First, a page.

Also the book where it is 100% on the page confirmed that she and Lark are both lovers and happily non-monogamous, which was obvious before, but is nice to have confirmed anyhow, especially in a YA book.
We also actually get some depth on what it means that some of the Emelan characters are religious dedicates and what that means to them personally rather than it simply being an alternative schooling system, which was nice! So Rosethorn gets that, and a little more family backstory and, basically, ROSETHORN. She's the best. I'm happy to have read her book.
It's not the most focused Tamora Pierce book, I think because it starts out as one of the books where her primary characters go somewhere and shit's going to hell and they have to fight a war to fix it, but she was really trying hard NOT to make it white-saviour-y this time, so the arc is less focused. On the other hand, I was delighted that she clearly is thinking about these tropes and trying to avoid those criticisms this time. From where I'm standing she did a pretty good job, though I'd welcome dissent if people saw problematic things in it.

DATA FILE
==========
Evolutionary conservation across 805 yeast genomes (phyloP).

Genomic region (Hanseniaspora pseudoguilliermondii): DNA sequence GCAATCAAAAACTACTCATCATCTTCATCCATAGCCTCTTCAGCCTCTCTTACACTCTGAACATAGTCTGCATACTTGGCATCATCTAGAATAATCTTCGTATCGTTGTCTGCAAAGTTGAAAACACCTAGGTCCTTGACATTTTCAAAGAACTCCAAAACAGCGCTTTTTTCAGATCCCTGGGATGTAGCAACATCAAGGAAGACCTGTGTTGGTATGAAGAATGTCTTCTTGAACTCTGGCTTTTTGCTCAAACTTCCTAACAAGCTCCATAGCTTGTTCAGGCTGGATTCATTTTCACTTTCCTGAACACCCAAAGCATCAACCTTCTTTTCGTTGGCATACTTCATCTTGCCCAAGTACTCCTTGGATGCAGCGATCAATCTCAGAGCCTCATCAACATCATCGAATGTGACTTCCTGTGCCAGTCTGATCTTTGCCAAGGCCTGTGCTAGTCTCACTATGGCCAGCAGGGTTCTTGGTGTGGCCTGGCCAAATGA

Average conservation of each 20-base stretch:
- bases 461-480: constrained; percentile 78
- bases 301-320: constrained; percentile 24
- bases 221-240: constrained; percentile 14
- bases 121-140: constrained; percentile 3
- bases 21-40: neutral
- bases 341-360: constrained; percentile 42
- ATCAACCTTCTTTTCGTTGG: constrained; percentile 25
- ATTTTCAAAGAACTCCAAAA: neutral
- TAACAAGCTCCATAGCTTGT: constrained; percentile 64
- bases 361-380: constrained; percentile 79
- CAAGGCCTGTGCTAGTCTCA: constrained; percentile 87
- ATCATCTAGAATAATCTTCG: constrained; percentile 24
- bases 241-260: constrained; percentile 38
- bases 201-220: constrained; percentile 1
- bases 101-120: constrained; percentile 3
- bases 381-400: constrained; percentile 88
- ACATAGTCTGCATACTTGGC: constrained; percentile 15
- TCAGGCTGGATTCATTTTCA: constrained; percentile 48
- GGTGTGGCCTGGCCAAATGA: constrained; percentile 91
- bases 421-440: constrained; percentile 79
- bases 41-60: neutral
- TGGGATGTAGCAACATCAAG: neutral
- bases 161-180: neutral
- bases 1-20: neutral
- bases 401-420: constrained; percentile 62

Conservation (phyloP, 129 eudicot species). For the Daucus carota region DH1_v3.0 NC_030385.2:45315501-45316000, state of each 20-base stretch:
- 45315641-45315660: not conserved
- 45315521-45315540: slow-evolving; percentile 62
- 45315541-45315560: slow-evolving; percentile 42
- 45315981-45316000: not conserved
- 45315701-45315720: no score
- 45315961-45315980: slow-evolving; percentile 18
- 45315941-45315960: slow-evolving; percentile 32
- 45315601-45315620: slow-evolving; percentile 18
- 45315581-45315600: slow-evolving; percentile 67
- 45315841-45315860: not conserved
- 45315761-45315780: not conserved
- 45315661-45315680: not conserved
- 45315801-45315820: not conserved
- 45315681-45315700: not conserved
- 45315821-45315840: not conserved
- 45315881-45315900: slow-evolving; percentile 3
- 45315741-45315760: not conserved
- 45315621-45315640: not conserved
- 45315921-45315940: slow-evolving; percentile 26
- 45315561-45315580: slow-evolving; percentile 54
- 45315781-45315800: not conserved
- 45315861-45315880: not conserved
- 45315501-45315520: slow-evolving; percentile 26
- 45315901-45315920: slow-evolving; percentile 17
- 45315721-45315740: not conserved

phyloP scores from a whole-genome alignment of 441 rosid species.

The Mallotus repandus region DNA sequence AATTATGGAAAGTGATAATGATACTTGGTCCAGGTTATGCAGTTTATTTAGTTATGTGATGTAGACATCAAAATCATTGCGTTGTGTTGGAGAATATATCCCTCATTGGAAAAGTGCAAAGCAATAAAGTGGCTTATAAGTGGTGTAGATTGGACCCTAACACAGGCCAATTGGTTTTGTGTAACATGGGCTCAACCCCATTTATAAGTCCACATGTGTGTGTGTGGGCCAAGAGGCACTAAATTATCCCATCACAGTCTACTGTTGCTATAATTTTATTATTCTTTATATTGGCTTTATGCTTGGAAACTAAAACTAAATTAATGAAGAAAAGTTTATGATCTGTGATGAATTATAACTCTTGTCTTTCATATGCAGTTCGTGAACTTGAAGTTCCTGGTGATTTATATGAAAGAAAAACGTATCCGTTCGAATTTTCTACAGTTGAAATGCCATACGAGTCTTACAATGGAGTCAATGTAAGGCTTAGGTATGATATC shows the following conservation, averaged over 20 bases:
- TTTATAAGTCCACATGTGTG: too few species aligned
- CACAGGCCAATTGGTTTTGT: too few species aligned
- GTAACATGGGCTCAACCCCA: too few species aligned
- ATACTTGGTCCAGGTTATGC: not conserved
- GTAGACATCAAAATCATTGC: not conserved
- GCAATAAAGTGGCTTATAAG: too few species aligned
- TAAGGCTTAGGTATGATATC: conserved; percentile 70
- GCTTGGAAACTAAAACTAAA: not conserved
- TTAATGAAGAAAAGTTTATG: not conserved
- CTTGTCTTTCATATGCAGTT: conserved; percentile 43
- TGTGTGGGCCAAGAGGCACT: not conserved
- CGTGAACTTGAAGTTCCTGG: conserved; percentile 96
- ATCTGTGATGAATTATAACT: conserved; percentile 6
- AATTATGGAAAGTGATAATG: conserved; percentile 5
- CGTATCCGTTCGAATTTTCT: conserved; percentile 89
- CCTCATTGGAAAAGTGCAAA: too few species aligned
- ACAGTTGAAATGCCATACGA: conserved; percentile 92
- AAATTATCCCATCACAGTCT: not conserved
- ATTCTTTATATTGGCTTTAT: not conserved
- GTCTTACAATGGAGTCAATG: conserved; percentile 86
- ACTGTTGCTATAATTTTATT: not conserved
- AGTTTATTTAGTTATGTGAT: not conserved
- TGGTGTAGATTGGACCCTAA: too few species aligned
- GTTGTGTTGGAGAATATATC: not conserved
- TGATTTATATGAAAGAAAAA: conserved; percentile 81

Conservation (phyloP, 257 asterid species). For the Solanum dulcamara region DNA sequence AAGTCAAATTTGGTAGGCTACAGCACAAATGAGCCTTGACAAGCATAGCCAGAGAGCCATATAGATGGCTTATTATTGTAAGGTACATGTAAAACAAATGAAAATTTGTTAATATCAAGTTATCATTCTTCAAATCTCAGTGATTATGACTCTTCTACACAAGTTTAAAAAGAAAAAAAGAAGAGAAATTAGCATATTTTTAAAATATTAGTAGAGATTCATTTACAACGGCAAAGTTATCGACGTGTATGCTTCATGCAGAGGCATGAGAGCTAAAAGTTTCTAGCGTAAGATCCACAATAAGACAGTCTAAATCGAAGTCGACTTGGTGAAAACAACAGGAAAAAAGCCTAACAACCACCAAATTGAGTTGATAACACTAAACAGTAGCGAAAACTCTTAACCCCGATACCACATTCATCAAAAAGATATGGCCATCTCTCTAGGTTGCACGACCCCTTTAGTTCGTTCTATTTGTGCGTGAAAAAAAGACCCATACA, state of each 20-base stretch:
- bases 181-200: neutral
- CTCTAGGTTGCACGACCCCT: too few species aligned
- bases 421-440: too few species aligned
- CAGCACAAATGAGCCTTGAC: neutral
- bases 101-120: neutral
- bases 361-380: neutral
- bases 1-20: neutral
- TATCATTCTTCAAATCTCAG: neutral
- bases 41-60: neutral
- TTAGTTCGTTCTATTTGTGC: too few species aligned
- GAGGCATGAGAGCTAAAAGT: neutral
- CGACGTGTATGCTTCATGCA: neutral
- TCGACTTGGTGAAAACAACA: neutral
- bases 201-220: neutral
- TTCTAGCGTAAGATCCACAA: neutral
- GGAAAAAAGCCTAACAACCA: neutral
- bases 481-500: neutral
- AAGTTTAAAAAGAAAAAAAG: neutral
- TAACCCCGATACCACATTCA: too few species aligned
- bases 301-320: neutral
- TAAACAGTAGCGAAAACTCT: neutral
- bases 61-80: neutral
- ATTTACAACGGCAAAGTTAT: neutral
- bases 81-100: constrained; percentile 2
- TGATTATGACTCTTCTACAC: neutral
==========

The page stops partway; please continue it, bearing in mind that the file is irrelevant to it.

This is the book of that war Briar and Rosethorn and Evvy fought in fantasy!China and fantasy!Tibet (it's better world-building than that, but also, it's totally fantasy!China and fantasy!Tibet, even if it's well done) that was giving them PTSD in The Will of the Empress. So they go to these places and piss off the Emperor of Yanjing, and then have to escape him and get caught up in the fight to defend Gyongxe, and lots of things happen and Pierce is still very good at writing clear battle scenes, but it's the story of how the war happened to them, rather than the story of how they saved fantasy!Tibet. They really don't save fantasy!Tibet. They're not irrelevant to the fighting, but fantasy!Tibet saves itself. (I keep repeating this, because I'm so pleased by it, and I really wasn't sure where this book was going when I started it.)
The difficulty is, this makes the action and emotional arcs not line up as perfectly. The emotional arc is about who you are and what you do and how you live with things, but the action arc is very definitely about, y'know, the invasion, and who wins. But, at the end of the day, I was pretty pleased with getting a lot more Rosethorn and Evvy, and the battles are very good, they're just not the same kind of emotionally cathartic.
And Gyongxe is very cool. The bits about Evvy communing with mountains, and Rosethorn with the Living Circle treasures were very good. It's not the best Pierce book, but it's still excellent and highly recommended.
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